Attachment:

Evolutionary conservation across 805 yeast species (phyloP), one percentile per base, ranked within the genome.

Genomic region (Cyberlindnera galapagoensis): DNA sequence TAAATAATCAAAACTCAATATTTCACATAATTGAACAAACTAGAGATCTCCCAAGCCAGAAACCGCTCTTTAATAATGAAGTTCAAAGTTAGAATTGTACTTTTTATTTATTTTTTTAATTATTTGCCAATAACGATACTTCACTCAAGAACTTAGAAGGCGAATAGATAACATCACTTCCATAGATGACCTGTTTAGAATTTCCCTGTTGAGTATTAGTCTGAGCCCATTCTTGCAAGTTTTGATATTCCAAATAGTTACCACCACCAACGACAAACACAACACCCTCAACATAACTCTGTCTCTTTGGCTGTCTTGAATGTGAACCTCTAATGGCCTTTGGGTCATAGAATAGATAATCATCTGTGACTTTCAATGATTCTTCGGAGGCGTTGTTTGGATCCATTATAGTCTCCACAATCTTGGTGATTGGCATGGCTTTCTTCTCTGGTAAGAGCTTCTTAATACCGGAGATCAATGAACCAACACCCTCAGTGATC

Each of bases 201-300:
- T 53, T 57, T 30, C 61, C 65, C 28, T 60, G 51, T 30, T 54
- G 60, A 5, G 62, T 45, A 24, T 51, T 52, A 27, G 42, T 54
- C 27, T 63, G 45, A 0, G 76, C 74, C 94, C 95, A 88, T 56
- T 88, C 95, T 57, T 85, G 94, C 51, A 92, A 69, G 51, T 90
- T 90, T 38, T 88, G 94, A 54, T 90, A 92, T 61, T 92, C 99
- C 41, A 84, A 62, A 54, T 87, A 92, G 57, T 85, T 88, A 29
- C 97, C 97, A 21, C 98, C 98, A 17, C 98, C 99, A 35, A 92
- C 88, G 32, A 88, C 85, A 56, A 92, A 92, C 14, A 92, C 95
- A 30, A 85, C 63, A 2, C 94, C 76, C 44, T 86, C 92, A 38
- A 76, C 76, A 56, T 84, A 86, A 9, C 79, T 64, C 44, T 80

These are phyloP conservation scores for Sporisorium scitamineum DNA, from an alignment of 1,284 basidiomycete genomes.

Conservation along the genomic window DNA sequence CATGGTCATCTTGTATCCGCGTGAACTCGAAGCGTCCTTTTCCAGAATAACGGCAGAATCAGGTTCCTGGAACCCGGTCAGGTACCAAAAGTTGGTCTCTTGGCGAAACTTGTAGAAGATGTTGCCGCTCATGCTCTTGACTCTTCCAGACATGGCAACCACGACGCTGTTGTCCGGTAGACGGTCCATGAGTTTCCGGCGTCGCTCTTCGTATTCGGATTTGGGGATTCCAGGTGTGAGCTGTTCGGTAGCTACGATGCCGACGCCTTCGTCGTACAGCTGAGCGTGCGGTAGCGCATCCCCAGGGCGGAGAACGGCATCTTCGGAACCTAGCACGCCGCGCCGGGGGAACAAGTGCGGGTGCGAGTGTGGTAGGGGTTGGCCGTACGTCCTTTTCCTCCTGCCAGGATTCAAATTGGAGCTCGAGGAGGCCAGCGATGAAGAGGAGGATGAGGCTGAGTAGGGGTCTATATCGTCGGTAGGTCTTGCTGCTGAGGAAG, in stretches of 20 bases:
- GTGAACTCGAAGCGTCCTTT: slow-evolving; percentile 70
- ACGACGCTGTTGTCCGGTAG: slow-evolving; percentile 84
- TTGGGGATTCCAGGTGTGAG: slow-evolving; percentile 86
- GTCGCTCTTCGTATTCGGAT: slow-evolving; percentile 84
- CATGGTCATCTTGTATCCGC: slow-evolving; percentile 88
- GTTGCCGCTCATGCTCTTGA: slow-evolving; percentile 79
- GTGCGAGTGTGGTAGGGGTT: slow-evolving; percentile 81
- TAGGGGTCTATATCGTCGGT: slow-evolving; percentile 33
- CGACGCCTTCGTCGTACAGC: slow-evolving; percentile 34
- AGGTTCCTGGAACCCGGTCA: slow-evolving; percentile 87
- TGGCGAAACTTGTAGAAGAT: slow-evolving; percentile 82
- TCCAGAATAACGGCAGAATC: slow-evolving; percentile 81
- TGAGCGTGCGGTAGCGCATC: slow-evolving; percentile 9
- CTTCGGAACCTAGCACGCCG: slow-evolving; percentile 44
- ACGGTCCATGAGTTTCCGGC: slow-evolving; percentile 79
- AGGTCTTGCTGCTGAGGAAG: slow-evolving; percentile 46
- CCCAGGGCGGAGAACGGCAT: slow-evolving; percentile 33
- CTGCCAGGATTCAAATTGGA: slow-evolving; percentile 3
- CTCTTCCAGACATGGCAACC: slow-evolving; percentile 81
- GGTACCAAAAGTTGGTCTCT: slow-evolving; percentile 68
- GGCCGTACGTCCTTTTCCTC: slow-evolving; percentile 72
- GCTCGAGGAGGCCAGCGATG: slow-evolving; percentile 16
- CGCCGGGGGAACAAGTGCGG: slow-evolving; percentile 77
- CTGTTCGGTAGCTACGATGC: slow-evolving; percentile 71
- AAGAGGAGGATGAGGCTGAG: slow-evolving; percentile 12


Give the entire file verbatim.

Evolutionary conservation across 805 yeast species (phyloP), one percentile per base, ranked within the genome.

Genomic region (Cyberlindnera galapagoensis): DNA sequence TAAATAATCAAAACTCAATATTTCACATAATTGAACAAACTAGAGATCTCCCAAGCCAGAAACCGCTCTTTAATAATGAAGTTCAAAGTTAGAATTGTACTTTTTATTTATTTTTTTAATTATTTGCCAATAACGATACTTCACTCAAGAACTTAGAAGGCGAATAGATAACATCACTTCCATAGATGACCTGTTTAGAATTTCCCTGTTGAGTATTAGTCTGAGCCCATTCTTGCAAGTTTTGATATTCCAAATAGTTACCACCACCAACGACAAACACAACACCCTCAACATAACTCTGTCTCTTTGGCTGTCTTGAATGTGAACCTCTAATGGCCTTTGGGTCATAGAATAGATAATCATCTGTGACTTTCAATGATTCTTCGGAGGCGTTGTTTGGATCCATTATAGTCTCCACAATCTTGGTGATTGGCATGGCTTTCTTCTCTGGTAAGAGCTTCTTAATACCGGAGATCAATGAACCAACACCCTCAGTGATC

Each of bases 201-300:
- T 53, T 57, T 30, C 61, C 65, C 28, T 60, G 51, T 30, T 54
- G 60, A 5, G 62, T 45, A 24, T 51, T 52, A 27, G 42, T 54
- C 27, T 63, G 45, A 0, G 76, C 74, C 94, C 95, A 88, T 56
- T 88, C 95, T 57, T 85, G 94, C 51, A 92, A 69, G 51, T 90
- T 90, T 38, T 88, G 94, A 54, T 90, A 92, T 61, T 92, C 99
- C 41, A 84, A 62, A 54, T 87, A 92, G 57, T 85, T 88, A 29
- C 97, C 97, A 21, C 98, C 98, A 17, C 98, C 99, A 35, A 92
- C 88, G 32, A 88, C 85, A 56, A 92, A 92, C 14, A 92, C 95
- A 30, A 85, C 63, A 2, C 94, C 76, C 44, T 86, C 92, A 38
- A 76, C 76, A 56, T 84, A 86, A 9, C 79, T 64, C 44, T 80

These are phyloP conservation scores for Sporisorium scitamineum DNA, from an alignment of 1,284 basidiomycete genomes.

Conservation along the genomic window DNA sequence CATGGTCATCTTGTATCCGCGTGAACTCGAAGCGTCCTTTTCCAGAATAACGGCAGAATCAGGTTCCTGGAACCCGGTCAGGTACCAAAAGTTGGTCTCTTGGCGAAACTTGTAGAAGATGTTGCCGCTCATGCTCTTGACTCTTCCAGACATGGCAACCACGACGCTGTTGTCCGGTAGACGGTCCATGAGTTTCCGGCGTCGCTCTTCGTATTCGGATTTGGGGATTCCAGGTGTGAGCTGTTCGGTAGCTACGATGCCGACGCCTTCGTCGTACAGCTGAGCGTGCGGTAGCGCATCCCCAGGGCGGAGAACGGCATCTTCGGAACCTAGCACGCCGCGCCGGGGGAACAAGTGCGGGTGCGAGTGTGGTAGGGGTTGGCCGTACGTCCTTTTCCTCCTGCCAGGATTCAAATTGGAGCTCGAGGAGGCCAGCGATGAAGAGGAGGATGAGGCTGAGTAGGGGTCTATATCGTCGGTAGGTCTTGCTGCTGAGGAAG, in stretches of 20 bases:
- GTGAACTCGAAGCGTCCTTT: slow-evolving; percentile 70
- ACGACGCTGTTGTCCGGTAG: slow-evolving; percentile 84
- TTGGGGATTCCAGGTGTGAG: slow-evolving; percentile 86
- GTCGCTCTTCGTATTCGGAT: slow-evolving; percentile 84
- CATGGTCATCTTGTATCCGC: slow-evolving; percentile 88
- GTTGCCGCTCATGCTCTTGA: slow-evolving; percentile 79
- GTGCGAGTGTGGTAGGGGTT: slow-evolving; percentile 81
- TAGGGGTCTATATCGTCGGT: slow-evolving; percentile 33
- CGACGCCTTCGTCGTACAGC: slow-evolving; percentile 34
- AGGTTCCTGGAACCCGGTCA: slow-evolving; percentile 87
- TGGCGAAACTTGTAGAAGAT: slow-evolving; percentile 82
- TCCAGAATAACGGCAGAATC: slow-evolving; percentile 81
- TGAGCGTGCGGTAGCGCATC: slow-evolving; percentile 9
- CTTCGGAACCTAGCACGCCG: slow-evolving; percentile 44
- ACGGTCCATGAGTTTCCGGC: slow-evolving; percentile 79
- AGGTCTTGCTGCTGAGGAAG: slow-evolving; percentile 46
- CCCAGGGCGGAGAACGGCAT: slow-evolving; percentile 33
- CTGCCAGGATTCAAATTGGA: slow-evolving; percentile 3
- CTCTTCCAGACATGGCAACC: slow-evolving; percentile 81
- GGTACCAAAAGTTGGTCTCT: slow-evolving; percentile 68
- GGCCGTACGTCCTTTTCCTC: slow-evolving; percentile 72
- GCTCGAGGAGGCCAGCGATG: slow-evolving; percentile 16
- CGCCGGGGGAACAAGTGCGG: slow-evolving; percentile 77
- CTGTTCGGTAGCTACGATGC: slow-evolving; percentile 71
- AAGAGGAGGATGAGGCTGAG: slow-evolving; percentile 12